Marianne Williamson's Presidential Campaign Renews Interest in Book that Launched her Career
Marianne Williamson’s career as a best-selling author owes its start to the 1,333-page spiritual self-help tome A Course in Miracles. And now her campaign to earn the Democrat nomination for 2020 has rekindled interest in the book and its devotees around the world.
The Columbus Dispatchwrote about one of the estimated 2,000 study groups focused on the “Course,” which inspired Williamson’s first book, A Return to Love: Reflections on the Principles of A Course in Miracles, published in 1992. The late Helen Schucman, a professor of medical psychology, said Jesus dictated the book, published in 1976.
This “Course” gathering took place in Columbus, Ohio:
The small group sat in the chapel of a Northeast Side church, fans whirring as they closed their eyes and listened to the soothing, hypnotic voice of William Carpenter tell them they are breathing in peace as they inhale.
“We’re moving from praying to God to praying in God,” said Carpenter, the group’s facilitator. “There’s nothing you have to reach out for … There’s no effort to pray in God. We’re already whole, perfect and complete.”
The Foundation for Inner Peace, which publishes the book, describes it this way: “A Course In Miracles (ACIM) is a unique spiritual self-study program designed to awaken us to the truth of our oneness with God and Love.”
“Those in the meeting at Unity Church of Christianity say it has helped them find inner peace, forgive people and made life make sense when other religious practices seemed to make concepts more confusing,” the Dispatch reported. “Many shared that they came to it after tragedy struck their lives.”
The leader at the Ohio meeting said he thinks Williamson’s campaign has made a “huge difference,” even if it barely registers in polls and she has yet to qualify for next Democrat debate in September.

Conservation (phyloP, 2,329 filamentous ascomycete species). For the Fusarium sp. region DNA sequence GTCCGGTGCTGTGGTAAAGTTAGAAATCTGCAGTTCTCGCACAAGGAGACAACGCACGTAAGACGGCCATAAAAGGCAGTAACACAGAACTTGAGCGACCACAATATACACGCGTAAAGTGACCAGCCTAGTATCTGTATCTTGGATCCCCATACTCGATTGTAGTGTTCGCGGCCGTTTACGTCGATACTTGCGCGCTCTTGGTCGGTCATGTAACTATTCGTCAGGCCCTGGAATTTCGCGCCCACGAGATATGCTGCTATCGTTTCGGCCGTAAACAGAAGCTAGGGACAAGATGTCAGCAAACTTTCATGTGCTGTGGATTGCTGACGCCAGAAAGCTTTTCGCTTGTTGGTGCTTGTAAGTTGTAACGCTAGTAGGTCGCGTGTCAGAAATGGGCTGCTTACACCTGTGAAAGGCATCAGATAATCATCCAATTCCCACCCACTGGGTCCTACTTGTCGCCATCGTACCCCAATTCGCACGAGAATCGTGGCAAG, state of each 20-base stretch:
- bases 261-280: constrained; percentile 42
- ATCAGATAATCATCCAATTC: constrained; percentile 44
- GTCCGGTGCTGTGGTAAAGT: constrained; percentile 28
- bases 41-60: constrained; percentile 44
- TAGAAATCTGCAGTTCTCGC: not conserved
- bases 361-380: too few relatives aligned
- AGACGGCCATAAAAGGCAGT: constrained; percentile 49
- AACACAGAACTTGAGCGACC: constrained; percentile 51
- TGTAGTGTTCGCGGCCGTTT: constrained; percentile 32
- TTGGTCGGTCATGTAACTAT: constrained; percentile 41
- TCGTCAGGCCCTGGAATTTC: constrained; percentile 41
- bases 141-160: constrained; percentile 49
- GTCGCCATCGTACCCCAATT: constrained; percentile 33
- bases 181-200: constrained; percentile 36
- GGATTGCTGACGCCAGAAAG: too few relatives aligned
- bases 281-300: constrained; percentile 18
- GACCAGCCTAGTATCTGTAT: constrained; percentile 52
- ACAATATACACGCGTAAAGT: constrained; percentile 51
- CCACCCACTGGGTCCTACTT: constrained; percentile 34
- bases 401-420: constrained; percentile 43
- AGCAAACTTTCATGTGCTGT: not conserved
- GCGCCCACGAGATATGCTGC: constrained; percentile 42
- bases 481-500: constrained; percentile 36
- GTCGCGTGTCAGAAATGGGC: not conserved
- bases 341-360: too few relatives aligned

“She started another conversation,” Carpenter said. “As a student of the course, it’s really not her but the Holy Spirit working through her, inspiring her to take on that endeavor.”
The Dispatch report included a comment about Williamson’s campaign from Mark Caleb Smith, director of the Center for Political Studies at Cedarville University in southwestern Ohio. Smith said instead of talking about identity politics Williamson is focused on the country’s lack of a moral compass and love for one another.
“She’s interesting and she’s different and I really thought for a while that might be enough to help her stand out, but we haven’t seen that in the polls yet,” said Smith, who said her campaign will bring attention to the book Williamson did not write.
But at least one person in Ohio said that Williamson’s campaign is not in sync with A Course in Miracles.
“I do not agree with her politics,” Jeff Stephens, 54, said. “I hope people don’t come to our group or ‘A Course in Miracles’ hoping to find that agenda because it’s not political.”
“I don’t think she’s making a good representative (of the “Course”) as I understand it,” Stephens said. “She’s not telling people about the course, she’s talking politics.”
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